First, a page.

My name is Sandeep Saib and I have always wanted to get involved in mentoring at my former University and I finally had the exciting opportunity to do exactly that, thanks to QMentoring.
In February 2017, I was assigned to my mentee, Iqra Bari, who is currently in her first year studying History and we had our first introductory meeting at the end of February, followed by further meetings in March. I prepared an agenda for all of our meetings which was sent to Iqra beforehand to ensure that she has a direction and an understanding of the meeting objectives. It was key for me to ensure that I listen to and meet Iqra’s needs and requirements as much as possible in our mentoring relationship, and focus on areas which she would like to focus on and that it is really a meeting for and about her and what she would like to discuss. On the agenda, we also focused on Iqra’s training needs and goals and aspirations, which are as follows:
- To gain a better insight into her chosen career path and to decide if it’s right for her.
- To discover how to get to where she wants in relation to her career plan.
- To gain further knowledge about her chosen industry in general.
- To learn skills and qualities that are useful to a range of career paths.
- To acquire a life experience which will enrich her.
While waiting in an airport over Christmas I got chatting to a man who was relocating to Australia for a new job. He now works for a large Australian software development company who, he told me, only recruit through LinkedIn. They never advertise roles, instead finding suitable candidates by searching for key skills on their LinkedIn profile.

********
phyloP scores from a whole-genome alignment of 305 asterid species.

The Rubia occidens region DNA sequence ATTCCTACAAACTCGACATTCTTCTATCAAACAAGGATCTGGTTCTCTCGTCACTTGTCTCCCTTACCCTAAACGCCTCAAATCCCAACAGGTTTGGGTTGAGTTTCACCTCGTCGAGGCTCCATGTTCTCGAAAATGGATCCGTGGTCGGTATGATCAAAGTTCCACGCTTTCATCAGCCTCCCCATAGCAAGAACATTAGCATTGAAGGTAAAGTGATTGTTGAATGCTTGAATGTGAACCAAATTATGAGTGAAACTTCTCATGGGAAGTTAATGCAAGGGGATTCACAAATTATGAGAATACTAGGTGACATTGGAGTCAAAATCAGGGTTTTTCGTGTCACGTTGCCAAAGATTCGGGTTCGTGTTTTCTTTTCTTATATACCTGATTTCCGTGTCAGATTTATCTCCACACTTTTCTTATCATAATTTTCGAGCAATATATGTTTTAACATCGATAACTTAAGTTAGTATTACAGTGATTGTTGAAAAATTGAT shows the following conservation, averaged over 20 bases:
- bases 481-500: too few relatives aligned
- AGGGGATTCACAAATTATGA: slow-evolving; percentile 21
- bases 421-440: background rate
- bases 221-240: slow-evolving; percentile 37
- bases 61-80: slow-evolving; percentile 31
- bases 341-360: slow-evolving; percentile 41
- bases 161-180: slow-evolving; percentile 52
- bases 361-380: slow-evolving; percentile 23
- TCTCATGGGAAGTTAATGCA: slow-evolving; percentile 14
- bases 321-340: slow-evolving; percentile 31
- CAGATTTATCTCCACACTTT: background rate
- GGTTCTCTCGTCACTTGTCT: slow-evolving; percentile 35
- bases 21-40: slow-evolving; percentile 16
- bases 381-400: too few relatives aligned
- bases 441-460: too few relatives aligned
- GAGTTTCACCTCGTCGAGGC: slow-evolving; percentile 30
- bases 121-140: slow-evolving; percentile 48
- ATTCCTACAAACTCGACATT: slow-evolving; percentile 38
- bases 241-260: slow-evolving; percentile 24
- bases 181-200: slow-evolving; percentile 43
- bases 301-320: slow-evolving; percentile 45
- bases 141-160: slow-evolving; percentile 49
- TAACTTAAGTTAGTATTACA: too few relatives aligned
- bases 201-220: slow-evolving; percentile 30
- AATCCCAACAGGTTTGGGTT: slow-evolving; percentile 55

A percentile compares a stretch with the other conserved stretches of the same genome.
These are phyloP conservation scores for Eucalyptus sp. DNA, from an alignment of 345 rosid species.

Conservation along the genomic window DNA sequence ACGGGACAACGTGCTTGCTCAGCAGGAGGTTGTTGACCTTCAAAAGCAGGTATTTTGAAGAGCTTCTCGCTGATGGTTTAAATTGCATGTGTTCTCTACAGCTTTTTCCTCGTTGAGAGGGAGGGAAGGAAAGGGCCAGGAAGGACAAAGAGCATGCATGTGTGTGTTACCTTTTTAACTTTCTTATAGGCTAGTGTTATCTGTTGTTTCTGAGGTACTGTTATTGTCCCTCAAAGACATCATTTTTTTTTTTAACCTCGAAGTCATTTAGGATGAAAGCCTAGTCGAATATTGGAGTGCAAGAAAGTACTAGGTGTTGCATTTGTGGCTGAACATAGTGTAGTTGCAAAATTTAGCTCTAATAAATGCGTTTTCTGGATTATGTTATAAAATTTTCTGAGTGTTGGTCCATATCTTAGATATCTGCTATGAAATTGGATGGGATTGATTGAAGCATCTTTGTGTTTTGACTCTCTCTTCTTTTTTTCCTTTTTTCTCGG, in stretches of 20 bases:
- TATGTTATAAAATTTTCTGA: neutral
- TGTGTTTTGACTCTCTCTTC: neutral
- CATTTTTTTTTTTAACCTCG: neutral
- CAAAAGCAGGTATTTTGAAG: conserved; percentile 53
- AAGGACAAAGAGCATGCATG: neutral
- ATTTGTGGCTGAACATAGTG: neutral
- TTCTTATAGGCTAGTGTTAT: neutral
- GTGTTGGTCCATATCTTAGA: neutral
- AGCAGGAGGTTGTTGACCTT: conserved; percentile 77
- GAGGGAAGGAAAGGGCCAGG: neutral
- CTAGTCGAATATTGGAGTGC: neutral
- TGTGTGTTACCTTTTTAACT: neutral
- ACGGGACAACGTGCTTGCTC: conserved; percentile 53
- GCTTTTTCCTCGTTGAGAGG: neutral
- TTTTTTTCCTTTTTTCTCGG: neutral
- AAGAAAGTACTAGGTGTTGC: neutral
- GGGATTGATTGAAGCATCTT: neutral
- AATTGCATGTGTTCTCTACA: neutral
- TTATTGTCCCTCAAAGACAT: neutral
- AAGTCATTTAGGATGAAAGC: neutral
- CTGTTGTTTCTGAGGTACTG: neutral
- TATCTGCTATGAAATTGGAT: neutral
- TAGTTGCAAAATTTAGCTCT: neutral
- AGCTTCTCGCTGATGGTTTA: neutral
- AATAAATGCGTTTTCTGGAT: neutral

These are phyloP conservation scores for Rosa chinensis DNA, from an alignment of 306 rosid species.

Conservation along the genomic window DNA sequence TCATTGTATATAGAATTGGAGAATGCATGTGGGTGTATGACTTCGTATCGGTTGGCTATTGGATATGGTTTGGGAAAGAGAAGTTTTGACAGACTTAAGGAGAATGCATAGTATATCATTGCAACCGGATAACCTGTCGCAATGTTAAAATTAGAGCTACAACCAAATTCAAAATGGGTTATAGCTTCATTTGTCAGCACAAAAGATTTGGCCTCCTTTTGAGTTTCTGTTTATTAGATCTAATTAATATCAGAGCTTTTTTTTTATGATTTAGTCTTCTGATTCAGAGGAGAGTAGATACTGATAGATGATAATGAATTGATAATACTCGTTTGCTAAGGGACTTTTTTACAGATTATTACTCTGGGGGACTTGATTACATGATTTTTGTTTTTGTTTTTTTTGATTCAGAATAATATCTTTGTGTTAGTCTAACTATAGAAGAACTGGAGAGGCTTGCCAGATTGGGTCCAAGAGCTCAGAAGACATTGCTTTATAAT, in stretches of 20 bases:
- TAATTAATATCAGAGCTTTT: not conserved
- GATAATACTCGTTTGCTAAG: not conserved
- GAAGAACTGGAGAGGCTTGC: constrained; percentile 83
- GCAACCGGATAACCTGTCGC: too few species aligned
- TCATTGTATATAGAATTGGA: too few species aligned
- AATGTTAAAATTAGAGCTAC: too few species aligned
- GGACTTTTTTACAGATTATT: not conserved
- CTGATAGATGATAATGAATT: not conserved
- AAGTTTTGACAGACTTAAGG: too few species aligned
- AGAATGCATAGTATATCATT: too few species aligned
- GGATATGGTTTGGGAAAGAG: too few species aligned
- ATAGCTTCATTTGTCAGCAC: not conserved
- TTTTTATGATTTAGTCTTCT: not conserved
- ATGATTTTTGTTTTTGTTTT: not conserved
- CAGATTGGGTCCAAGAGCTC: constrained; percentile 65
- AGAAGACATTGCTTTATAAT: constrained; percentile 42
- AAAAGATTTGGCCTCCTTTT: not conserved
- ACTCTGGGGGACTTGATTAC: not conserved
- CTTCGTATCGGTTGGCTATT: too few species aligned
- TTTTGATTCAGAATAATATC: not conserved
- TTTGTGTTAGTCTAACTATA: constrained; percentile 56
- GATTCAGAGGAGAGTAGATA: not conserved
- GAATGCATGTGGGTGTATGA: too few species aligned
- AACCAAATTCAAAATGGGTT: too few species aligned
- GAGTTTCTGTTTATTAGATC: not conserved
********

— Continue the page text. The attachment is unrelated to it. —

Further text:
Having a LinkedIn account can be a great way to build up contacts while at QMUL, and find work experience opportunities alongside your studies and the example above shows just how important it is to get your profile right! Take a look at our top tips below to increase your chances of your LinkedIn profile being seen by a potential employer:
- Make sure you upload a professional picture of yourself – this is definitely not the place for a Facebook-style selfie! Your photo will be the first thing a recruiter will notice, so a professional headshot is recommended – see this LinkedIn article for detailed tips on getting the perfect profile pic.
- Include a headline – this sits beneath your name at the top of your profile, and will be visible in search results, so make it count! This headline section should reflect your current situation – e.g. your career goal, current work status, preferred industry or current job title.
- Keep your profile up to date – update LinkedIn regularly with any new skills you develop (new software, language skills, blogging etc) and anything relevant from your degree such as achievements, grades and involvement in societies.
- Don’t forget the volunteering section – LinkedIn has a specific area for including any voluntary work you have been involved in – this could be charity work, or helping at a local sports club for example. It’s all great experience which employers will be keen to see.
At our recent ‘What Employers Want’ event, run on campus by Accenture, we heard about the importance of managing your online presence (sometimes called digital footprint).
Some employers will search for candidates online to find out more information about them, before deciding who to take to interview. There are plenty of places an employer could look:
- Profiles on Facebook,Twitter or LinkedIn.
- Discussion boards, blogs, or articles you may have contributed to or featured in.
- Photographs that you, your friends or family have posted online.
Once information is out there, it’s there for good, so it’s important to think carefully about what you’re sharing. A simple way to find out what’s out there already is to search for yourself on Google. Put simply, if you can find information about you online, then so can an employer!
What should you avoid?
- Unprofessional profile pictures.
- Inappropriate posts or comments, including anything racist, sexist or homophobic, bad language, or anything negative about an employer or colleague (there are plenty of stories of people being fired for this, even before they’ve started the job!).
- Photos from drunken nights out.
- Complaining about university work or negative comments about lecturers and classmates.
- Inappropriate Twitter handles – think what your name says about you.
Of course, if an employer searches for you online and there is no record of you whatsoever, this also may seem a bit odd! Whilst there are things to avoid, there is much to gain from having an online presence: